Your brand is your identity in today’s market. This is one of the foundational points that I based the products and services that Visceral Concepts provides around. It’s something that I believe to be true down to the core of my being. But what is your brand?
Let’s stop to think about a brand for a minute. Name the first fast-food place that comes to mind. If you’re like the average human, you thought of the golden arches. Since I can’t read your mind, that’s the one we’ll use as the example. And, please finish the article before you go get an order of fries…
Ya know, I always admired Ray Kroc, the man who invented McDonald’s. Ray had a vision of the most commonplace thing – a hamburger and fries to go – but to him it was just the greatest thing ever, and he was going to make it the greatest thing ever for everybody else, and he did.
– David Lee Roth
Think about the brand Ray Croc created for a moment. What are some things that come to mind. Golden arches? A clown and his group of miscreant, fast-food loving friends? The colors yellow and red? These are all common images attributed to “Micky D’s”. But what about the ones that have permeated to our culture?
Don’t you call all chicken pieces McNuggets? Aren’t they the only company with five double cheeseburgers on the menu, but none of them are simply a “double cheeseburger” (the “McDouble” comes the closest)? Speaking of which, can you think of any other company that has re-named so many basic items to be a unique brand by adding only two letters (McNuggets, McDouble, McRib)? You see, their brand is more than some visible symbols.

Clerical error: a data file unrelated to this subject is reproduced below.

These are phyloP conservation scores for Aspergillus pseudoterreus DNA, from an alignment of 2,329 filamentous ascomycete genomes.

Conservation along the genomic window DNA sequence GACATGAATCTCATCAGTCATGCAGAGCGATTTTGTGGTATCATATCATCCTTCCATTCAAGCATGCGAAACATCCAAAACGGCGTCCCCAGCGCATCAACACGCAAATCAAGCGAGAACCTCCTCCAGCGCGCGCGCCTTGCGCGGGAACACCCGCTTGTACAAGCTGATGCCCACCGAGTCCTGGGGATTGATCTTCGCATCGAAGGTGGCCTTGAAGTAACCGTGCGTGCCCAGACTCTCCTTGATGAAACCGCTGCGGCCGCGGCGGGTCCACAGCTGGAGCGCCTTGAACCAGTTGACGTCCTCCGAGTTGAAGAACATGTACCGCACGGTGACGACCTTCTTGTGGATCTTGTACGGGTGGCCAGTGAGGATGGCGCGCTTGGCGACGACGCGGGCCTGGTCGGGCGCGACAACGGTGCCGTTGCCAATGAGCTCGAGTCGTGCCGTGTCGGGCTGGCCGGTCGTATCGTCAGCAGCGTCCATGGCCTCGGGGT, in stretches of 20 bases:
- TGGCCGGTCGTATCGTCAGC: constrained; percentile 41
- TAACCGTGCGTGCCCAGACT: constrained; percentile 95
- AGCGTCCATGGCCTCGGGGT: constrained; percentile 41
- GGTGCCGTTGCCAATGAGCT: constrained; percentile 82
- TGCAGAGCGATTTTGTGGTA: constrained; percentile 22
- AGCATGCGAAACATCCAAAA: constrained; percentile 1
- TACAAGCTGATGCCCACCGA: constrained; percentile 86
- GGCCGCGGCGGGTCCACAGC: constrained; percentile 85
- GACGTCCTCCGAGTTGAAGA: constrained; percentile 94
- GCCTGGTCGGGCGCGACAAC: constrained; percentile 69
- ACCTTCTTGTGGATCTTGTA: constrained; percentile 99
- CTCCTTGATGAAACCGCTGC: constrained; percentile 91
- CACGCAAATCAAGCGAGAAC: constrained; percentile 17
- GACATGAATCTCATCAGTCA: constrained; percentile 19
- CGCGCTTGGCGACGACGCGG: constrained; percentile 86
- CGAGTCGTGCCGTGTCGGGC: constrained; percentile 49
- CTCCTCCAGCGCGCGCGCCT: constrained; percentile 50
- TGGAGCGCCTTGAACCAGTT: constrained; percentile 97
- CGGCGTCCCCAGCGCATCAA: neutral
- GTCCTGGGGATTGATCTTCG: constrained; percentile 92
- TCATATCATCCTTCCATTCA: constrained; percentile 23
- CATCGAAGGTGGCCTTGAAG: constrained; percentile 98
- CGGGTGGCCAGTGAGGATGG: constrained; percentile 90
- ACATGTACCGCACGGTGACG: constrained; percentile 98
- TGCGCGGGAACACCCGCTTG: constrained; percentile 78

McDonald’s has developed a culture. They’ve built “Mc”, “Ronald”, the arches and two all-beef patties, special sauce, lettuce, cheese, pickles, onions on a sesame seed bun into everything they do, and they’ve done it so much so that it has spilled over into the rest of the world. (Ever heard a child ask for “McNuggets” at Carl’s Jr? I chuckled…)
When you’re a corporation, you’re going to stick with what works. That’s why every McDonald’s is the same.
Because they decided to turn their brand into a culture, they’re a household name. They’ve also set an example to follow. By developing a branded culture for your company, you’re creating something that people want to be a part of. And they’ll come running.
Don’t forget that you have to keep it balanced. Dr. Marla Gottschalk, industrial & organizational psychologist, shares her thoughts on “Facebook’s Company Town” and how it brings in to question where the healthy line needs to be drawn.